When the Persian empire came, they had Hebrew’s among the household-staff. Esther takes place during the time of the Persian rule — so, not only would there be Hebrews as staff-members, but even in the royal household itself. These were people who were in positions where they could ask favors, and when they asked favors — these favors were granted; and these favors both saved the people from genocide, and it allowed them to return to Judah and rebuild the temple.

The Persian empire appointed the “prince of Judah” to govern the province of Judah, and financed the rebuilding of the temple. One cannot say that Zerubbabel became king of Judah, because they were a very small part of a great empire; nor can we say that the repatriated Jews managed to live up to Torah — but, after 70 years of captivity, there are a couple things that we can say: The no longer sought after the gods of their neighbors — and Torah became something that was on the lips and hearts of the common people. The prince of Judah was merely a servant to the Persians, but the Jews finally knew that no matter who is King, God is God.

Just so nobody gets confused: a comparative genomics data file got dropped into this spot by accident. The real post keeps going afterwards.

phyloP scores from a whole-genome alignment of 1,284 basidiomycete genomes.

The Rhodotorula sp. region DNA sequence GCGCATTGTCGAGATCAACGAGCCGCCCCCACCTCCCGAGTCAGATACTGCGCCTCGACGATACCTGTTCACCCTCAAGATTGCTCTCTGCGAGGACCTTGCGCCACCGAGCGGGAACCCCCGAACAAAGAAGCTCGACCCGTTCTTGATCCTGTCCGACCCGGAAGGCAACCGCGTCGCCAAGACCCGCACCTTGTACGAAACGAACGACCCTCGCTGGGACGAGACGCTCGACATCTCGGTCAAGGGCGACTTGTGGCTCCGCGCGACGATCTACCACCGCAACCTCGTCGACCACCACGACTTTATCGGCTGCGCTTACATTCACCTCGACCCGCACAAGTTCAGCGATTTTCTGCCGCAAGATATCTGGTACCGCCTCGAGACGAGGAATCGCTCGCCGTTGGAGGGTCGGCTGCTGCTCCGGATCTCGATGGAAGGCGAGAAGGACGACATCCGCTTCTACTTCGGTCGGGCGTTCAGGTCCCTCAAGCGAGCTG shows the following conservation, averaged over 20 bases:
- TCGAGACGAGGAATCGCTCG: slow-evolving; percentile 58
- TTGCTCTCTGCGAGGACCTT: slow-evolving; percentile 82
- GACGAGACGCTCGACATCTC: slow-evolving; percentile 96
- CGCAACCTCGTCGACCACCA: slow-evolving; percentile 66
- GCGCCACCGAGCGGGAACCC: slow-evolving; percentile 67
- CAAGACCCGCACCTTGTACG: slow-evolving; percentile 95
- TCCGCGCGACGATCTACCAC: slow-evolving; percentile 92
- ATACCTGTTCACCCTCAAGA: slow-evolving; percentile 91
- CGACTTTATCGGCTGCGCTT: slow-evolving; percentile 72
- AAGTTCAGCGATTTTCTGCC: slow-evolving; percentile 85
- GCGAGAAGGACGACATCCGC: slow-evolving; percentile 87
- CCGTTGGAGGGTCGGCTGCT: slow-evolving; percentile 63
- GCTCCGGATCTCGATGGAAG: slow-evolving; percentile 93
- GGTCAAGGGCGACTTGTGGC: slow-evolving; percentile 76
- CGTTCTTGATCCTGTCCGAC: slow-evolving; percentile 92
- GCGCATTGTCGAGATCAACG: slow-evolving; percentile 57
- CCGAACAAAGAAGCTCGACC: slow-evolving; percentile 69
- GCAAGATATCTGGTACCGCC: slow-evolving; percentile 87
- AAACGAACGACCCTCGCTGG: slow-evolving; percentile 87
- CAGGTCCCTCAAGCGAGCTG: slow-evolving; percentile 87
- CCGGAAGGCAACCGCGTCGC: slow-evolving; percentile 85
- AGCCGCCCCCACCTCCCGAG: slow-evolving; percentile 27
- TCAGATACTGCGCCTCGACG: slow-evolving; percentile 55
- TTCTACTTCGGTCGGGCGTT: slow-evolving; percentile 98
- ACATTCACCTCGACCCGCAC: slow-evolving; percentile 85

What I find truly amazing is that this lesson has endured amazingly well. When reforms were required, because the high priest became corrupt and embezzled the tithes, the faith in God that was built up in Babylon survived the scandal. There was a faith in God that transcended the government when the high-priest was merged with the role of the governor — and for a brief period of independence, priest and king were the same position. (This king, by the way, was not of the line of David.) The faith even endured Roman rule, whether under a Roman governor, or the puppet-king Herod (who was `Jewish’ by faith, but not by blood.) We are looking at a faith that survived being used for power, and it survived the destruction of those who used the faith in such a way.

We Christians believe that, in a real way, we are connected to this story. The Church has always, at least in a symbolic way, felt that it is made up of adopted children of Abraham. Christians believe that it is a continuation of the story of God’s people — and in many ways an expansion. We believe that Jesus is the ultimate revelation of God — God with us. There is a bit of a progression: At first, God’s will is a discussion between prophets and leaders. When Jesus came, people who earned (rather than inherited) their position are already discussing the best way to live out God’s law. Finally, God himself comes to teach God’s people, in the person of Jesus Christ — and God invites all of humanity into the new kingdom.